It is not routine to get blood tests done to check our vitamin and mineral levels, so many of us only know that something is wrong when we start showing symptoms of deficiencies.

Unfortunately, plant-based and vegan diets always get the blame. The diet is to blame in some cases, but not in others. If your diet is inadequately planned, you will develop nutrient deficiencies. In saying that, you may eat all the right foods and take supplements, but still develop deficiencies. In such cases, the problem may be a gut flora imbalance. In other cases, the diet is simply not right for that person.

It may be a good idea to check your micronutrient status before starting a plant-based diet to determine your baseline. With that information, you can plan your meals correctly to ensure you get what you need from food (and supplements if you choose to add them).

Most importantly, keep an eye on how you feel. If anything feels off at any time, seek help from your health professional and not from social media.

You can reduce the chances of developing deficiencies by basing your meals on whole foods. Experts say supplements (except vitamin B12) are unnecessary. However, if you already have a deficiency, it may be worth bringing your levels back up to standard with a supplement (with your physician’s guidance) and then optimising your diet to supply everything you need. Don’t forget that vitamin B12 supplements are crucial!

4.| Slipping up

It is bound to happen. There are a lot of commercial food products that you believe to be vegan that are not. If you don’t read the packaging, you will not know. People tend to slip up on things like whey (a by-product of milk processing), honey (depending on how purist you want to be), milk fat, sweets like Haribo, cereal (they contain non-vegan vitamin D), and veggie burgers (some include eggs).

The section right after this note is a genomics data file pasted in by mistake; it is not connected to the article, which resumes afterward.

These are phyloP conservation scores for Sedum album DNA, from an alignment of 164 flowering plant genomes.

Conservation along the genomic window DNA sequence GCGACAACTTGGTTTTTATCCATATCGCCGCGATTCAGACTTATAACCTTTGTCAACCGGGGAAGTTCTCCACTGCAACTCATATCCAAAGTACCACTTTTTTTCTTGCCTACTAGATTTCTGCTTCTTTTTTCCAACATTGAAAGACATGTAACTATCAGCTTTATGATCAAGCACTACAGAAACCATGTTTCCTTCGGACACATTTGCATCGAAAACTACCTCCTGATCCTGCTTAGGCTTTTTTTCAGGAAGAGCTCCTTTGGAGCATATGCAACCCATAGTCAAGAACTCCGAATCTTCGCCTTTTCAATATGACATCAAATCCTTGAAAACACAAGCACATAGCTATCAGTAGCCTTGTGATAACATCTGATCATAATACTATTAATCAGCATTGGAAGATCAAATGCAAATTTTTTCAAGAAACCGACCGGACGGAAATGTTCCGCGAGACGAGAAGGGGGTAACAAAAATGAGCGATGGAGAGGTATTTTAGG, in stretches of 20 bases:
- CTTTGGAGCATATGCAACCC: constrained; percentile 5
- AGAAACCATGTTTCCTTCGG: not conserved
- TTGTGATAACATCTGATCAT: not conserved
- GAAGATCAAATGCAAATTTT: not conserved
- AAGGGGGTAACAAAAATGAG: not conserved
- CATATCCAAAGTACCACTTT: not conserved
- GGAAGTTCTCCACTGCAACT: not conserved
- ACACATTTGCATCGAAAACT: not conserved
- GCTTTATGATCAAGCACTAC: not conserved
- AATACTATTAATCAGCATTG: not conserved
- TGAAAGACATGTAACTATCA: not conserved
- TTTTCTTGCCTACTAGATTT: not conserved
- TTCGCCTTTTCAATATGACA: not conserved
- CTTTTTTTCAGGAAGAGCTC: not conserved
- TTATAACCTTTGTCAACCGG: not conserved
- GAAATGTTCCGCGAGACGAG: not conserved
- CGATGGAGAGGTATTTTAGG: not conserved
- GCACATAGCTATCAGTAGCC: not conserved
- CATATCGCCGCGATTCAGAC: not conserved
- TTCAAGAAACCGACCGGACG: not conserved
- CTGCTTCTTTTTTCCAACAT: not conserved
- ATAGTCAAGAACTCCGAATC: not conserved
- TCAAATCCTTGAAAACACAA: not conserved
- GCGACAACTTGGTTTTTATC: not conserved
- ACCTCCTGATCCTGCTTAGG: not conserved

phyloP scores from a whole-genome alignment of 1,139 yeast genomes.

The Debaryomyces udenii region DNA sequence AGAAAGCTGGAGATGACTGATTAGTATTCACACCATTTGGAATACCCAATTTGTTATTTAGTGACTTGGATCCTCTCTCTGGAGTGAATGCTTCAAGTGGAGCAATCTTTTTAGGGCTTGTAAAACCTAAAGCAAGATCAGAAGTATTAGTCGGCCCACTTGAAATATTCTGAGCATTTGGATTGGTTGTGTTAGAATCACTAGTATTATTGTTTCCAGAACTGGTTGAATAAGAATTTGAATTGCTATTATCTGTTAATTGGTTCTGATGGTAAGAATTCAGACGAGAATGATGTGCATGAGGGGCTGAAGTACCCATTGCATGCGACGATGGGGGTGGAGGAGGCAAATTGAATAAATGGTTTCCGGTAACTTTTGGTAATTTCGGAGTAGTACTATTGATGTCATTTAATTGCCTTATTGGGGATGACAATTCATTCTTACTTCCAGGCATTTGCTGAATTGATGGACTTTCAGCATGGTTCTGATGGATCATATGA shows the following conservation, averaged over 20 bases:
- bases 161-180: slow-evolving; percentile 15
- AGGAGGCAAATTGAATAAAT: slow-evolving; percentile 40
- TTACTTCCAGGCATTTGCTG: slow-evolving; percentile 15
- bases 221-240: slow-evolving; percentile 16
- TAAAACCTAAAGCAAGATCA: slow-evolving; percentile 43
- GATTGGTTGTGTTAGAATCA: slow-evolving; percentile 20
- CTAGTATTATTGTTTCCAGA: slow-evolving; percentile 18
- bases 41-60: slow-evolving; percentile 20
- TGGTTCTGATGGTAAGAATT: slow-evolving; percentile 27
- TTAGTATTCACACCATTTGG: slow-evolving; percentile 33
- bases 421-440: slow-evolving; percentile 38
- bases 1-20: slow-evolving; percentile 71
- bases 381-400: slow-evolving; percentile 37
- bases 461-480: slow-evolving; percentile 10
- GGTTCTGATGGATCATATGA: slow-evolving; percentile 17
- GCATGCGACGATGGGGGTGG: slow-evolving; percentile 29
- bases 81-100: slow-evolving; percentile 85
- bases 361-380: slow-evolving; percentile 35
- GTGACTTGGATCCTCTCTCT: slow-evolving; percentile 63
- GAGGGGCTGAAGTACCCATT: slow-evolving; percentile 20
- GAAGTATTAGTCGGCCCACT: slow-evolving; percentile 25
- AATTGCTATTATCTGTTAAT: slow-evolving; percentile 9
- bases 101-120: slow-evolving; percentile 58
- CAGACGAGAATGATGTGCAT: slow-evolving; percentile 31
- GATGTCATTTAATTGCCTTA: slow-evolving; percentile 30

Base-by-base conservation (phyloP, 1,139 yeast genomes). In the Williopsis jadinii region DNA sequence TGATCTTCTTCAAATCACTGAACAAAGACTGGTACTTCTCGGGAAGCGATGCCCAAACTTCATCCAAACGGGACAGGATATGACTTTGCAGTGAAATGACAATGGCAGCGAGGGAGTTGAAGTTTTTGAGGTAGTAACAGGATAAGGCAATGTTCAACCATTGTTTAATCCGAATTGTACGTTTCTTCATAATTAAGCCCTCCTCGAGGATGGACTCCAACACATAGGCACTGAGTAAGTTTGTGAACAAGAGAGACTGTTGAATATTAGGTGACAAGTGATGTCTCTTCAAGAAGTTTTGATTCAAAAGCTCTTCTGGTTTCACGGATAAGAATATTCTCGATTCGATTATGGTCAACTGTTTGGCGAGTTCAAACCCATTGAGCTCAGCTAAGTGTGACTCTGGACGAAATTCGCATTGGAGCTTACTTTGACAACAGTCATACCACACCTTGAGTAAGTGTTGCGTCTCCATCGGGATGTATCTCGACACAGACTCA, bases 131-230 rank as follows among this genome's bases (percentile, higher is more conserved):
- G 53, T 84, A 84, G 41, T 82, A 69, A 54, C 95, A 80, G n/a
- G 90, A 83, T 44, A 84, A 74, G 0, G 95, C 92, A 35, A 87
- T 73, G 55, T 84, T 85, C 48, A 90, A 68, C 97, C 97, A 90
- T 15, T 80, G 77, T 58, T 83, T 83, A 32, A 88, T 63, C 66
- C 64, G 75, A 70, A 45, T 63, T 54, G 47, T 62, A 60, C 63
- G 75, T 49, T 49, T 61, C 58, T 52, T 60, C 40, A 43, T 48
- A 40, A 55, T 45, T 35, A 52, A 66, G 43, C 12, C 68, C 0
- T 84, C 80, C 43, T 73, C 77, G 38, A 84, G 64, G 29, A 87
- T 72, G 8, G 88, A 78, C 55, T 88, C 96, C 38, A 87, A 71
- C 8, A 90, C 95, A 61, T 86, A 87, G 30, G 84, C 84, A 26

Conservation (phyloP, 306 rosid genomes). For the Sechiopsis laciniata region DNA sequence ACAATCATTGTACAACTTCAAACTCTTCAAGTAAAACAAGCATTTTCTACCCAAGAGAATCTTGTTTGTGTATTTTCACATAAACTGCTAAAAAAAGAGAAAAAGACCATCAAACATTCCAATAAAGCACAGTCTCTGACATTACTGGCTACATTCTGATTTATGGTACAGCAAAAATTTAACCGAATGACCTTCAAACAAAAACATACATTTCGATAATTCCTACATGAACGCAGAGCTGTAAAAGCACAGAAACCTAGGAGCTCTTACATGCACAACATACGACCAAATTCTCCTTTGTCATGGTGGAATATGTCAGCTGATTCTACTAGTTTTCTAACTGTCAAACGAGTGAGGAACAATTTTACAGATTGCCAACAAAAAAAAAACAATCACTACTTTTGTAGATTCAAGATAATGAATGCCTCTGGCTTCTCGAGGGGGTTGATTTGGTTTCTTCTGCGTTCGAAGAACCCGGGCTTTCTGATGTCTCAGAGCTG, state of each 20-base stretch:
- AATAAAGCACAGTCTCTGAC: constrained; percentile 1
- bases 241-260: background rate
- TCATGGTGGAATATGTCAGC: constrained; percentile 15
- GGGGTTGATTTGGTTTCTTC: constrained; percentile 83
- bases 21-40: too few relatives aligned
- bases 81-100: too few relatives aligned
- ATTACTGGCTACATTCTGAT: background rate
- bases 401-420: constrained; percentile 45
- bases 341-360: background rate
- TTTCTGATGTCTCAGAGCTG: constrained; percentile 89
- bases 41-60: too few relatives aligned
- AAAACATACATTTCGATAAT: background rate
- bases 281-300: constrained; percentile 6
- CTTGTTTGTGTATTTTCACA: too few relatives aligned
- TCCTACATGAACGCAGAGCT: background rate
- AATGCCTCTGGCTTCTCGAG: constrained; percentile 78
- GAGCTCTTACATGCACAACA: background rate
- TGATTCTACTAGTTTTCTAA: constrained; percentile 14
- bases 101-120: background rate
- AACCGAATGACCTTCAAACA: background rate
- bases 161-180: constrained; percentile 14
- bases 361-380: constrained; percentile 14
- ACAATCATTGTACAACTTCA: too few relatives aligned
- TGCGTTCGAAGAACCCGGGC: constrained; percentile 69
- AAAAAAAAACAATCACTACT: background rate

Many manufacturers have begun indicating on the packaging whether the food is vegan or not. If the vegan status is not clearly stated, read the packaging.

If you make a mistake, don’t beat yourself up, it is not the end of the world. Learn from the error and move on.

5.| Cravings

It is not unusual to crave foods that you’ve probably eating since childhood. You shouldn’t let anyone or anything make you feel inferior for wanting them.

Cravings are usually short-lived, so if you ignore them, they’ll eventually pass. If you get them persistently, mock meats may be an alternative. If mock meats don’t do the trick, it is completely up to you to decide how to proceed.

I cannot find it in my heart to tell you that you must eat a certain way. In fact, I refuse to do that. Whatever choice you make, own it and under no circumstance should you feel inadequate for it. Life is way too short to think that way.

That said, don’t half-ass it. Give it your best shot and enjoy the journey! 100% plant-based eating is not for everyone, but if it is for you, I promise you are going to have a blast. I almost envy you; a brand new journey is always super exciting.

Welcome on board!